A challenging race for Erdogan
Local elections in Turkey this weekend likely will create new challenges for the ruling Justice and Development Party (AKP) and President Recep Tayyip Erdogan. Eroding faith in the AKP as the party of good economic governance leave it seriously weakened, and it faces tough battles in key cities such as Istanbul and Ankara.
Concerns of unpredictability in a scenario where Erdogan suffers a major loss have contributed to a weaker Turkish lira. The government has countered this by tightening liquidity in the offshore market, but this could weaken foreign appetite for Turkish bonds and equities.
The global economic environment remains mixed for emerging markets, including Turkey, with markets weighing the prospect of an end to rate hikes by the Fed and the ECB against fears of a sharper slowdown in key export markets like the Eurozone.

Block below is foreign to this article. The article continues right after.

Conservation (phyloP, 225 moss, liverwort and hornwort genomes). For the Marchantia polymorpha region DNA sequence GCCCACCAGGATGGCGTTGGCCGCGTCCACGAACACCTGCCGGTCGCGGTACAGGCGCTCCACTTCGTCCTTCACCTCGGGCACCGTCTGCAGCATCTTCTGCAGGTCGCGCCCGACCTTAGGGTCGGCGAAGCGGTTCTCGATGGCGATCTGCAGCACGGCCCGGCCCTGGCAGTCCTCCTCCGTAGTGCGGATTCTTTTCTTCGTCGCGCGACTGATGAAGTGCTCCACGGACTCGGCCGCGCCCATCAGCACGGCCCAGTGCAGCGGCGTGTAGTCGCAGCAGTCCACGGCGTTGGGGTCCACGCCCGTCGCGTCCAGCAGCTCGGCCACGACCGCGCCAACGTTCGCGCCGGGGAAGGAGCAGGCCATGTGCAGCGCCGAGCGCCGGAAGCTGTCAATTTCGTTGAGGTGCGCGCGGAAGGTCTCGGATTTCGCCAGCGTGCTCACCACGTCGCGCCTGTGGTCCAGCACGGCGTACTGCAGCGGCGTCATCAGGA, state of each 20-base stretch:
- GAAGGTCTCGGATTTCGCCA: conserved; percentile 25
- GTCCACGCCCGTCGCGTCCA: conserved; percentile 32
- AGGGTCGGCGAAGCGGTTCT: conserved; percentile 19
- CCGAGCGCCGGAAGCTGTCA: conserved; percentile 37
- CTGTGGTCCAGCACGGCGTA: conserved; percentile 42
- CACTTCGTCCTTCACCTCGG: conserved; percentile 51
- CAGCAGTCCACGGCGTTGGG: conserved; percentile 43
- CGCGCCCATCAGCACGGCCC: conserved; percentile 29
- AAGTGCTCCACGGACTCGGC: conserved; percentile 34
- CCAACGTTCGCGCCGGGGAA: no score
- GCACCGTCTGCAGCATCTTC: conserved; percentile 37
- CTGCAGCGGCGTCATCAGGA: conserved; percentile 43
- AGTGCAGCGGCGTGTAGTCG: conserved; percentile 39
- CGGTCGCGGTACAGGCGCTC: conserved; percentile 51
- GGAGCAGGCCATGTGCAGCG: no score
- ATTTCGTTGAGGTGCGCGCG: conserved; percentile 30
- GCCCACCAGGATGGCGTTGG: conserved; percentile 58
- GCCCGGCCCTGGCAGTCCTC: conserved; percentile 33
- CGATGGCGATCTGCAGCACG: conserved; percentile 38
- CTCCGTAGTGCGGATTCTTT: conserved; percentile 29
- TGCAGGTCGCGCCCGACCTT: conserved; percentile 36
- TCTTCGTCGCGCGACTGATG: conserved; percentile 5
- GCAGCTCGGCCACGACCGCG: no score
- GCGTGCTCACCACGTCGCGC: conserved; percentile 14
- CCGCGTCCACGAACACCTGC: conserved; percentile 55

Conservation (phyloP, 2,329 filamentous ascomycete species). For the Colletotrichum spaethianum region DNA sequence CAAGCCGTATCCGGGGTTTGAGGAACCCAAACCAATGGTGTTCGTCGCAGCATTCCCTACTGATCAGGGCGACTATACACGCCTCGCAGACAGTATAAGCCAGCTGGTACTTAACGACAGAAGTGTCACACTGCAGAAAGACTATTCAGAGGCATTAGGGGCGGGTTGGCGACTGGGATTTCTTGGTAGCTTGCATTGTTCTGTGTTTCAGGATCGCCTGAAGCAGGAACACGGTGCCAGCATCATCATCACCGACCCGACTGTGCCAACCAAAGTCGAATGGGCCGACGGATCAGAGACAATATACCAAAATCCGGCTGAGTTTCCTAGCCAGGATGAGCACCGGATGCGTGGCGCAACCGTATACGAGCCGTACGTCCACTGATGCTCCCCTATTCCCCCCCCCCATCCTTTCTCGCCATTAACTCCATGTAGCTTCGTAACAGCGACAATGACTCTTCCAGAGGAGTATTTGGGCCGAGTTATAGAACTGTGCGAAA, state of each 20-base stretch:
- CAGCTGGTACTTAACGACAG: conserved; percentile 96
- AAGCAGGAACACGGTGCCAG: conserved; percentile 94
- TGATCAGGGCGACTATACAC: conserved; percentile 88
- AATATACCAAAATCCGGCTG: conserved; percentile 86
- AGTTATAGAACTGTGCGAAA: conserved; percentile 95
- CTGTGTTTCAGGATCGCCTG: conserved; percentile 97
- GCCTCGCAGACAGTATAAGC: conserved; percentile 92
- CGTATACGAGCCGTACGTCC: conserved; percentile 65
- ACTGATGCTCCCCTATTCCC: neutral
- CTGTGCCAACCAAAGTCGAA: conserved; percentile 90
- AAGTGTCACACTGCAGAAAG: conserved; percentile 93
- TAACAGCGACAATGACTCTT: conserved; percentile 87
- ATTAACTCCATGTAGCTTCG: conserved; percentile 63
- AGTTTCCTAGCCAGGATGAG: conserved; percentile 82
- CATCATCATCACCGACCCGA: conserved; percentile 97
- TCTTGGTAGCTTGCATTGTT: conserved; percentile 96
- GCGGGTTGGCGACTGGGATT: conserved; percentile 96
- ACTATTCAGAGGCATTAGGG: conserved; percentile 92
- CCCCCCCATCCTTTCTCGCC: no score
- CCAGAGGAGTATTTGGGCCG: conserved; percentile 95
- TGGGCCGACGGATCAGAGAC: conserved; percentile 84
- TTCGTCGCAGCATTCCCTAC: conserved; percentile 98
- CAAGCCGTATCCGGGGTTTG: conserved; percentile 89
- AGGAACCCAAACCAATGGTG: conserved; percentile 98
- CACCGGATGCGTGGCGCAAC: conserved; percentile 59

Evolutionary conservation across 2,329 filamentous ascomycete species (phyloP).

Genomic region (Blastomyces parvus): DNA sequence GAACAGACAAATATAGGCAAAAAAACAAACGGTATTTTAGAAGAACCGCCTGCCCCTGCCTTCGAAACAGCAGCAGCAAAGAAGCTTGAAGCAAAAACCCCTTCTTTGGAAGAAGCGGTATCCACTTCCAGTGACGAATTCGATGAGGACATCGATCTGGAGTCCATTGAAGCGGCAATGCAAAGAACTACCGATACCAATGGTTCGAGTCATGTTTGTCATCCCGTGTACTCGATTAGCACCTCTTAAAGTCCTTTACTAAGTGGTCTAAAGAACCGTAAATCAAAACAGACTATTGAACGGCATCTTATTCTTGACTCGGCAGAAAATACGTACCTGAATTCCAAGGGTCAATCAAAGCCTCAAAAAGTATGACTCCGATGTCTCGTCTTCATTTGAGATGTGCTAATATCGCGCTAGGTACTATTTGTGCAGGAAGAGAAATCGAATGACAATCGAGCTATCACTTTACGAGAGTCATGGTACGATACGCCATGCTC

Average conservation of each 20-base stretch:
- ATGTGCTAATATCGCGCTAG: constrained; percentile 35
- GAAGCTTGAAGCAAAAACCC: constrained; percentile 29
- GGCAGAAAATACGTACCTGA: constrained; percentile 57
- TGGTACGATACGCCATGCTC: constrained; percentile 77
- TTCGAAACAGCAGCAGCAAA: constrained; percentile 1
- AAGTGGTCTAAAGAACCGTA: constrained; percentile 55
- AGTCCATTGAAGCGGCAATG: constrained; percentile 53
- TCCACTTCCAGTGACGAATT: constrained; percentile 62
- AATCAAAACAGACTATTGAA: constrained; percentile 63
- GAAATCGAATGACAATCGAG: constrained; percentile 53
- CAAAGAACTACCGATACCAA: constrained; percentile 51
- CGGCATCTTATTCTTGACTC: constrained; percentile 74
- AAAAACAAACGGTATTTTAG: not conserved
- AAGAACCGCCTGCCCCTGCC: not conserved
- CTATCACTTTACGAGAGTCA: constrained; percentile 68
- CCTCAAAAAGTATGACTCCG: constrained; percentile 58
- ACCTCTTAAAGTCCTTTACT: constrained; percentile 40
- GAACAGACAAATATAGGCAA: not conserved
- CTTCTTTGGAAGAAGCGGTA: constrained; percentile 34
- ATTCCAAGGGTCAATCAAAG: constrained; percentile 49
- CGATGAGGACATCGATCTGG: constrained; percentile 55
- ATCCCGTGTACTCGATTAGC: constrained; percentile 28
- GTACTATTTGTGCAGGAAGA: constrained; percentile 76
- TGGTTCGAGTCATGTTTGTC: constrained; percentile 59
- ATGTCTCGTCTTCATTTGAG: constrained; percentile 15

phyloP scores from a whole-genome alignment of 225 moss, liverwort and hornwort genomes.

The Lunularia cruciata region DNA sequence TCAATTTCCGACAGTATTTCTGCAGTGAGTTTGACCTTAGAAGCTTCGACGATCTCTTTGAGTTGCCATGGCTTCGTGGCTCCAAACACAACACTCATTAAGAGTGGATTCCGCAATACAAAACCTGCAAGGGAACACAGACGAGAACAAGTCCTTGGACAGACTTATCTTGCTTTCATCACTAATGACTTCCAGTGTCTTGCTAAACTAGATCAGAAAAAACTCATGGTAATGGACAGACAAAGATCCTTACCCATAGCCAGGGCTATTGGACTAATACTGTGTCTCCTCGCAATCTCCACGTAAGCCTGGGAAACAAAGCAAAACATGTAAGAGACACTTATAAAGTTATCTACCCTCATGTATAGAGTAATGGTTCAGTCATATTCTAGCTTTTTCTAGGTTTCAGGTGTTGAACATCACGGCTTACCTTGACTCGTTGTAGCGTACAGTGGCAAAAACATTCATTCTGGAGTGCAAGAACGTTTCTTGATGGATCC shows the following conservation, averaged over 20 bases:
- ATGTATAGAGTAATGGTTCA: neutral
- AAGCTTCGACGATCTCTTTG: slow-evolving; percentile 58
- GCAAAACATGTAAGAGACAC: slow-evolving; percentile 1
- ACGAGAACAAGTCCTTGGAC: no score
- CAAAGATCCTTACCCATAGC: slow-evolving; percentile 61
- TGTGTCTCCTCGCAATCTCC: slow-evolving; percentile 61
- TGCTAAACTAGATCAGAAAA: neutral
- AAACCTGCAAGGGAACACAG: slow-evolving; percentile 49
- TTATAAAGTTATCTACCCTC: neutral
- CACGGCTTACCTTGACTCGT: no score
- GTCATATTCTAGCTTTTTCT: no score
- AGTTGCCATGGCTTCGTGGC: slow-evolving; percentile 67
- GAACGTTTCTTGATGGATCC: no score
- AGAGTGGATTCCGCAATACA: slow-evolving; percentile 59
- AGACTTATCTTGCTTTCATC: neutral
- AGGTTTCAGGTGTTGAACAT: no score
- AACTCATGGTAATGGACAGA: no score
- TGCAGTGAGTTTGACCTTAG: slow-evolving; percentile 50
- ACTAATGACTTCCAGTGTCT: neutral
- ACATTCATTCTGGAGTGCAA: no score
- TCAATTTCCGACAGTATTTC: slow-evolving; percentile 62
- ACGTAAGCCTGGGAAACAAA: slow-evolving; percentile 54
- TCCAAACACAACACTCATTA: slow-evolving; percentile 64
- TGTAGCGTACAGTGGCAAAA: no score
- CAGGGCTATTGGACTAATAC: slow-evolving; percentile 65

Turkey's current account has also recovered to some extent following last year's currency crisis, but most of the improvement in the balance of payments has stemmed from weak domestic demand rather than increased exports.
Risks to the banking sector are adding to market concerns about Turkey. The government has put increased pressure on banks (particularly public banks) to increase lending ahead of the vote, driving up the number of non-performing loans and heightening structural risks that are unlikely to be addressed.
Relations with US to weigh on Turkey
Turkey will also face risks on the diplomatic front. Its purchase of the S-400 missile system from Russia despite US opposition has further strained bilateral ties.
The prevalence of anti-American sentiment within the AKP base will make it difficult for Erdogan to give into US demands. If Turkey does not back down, US sanctions on Turkey are ultimately also likely, potentially disrupting important sources of foreign financing.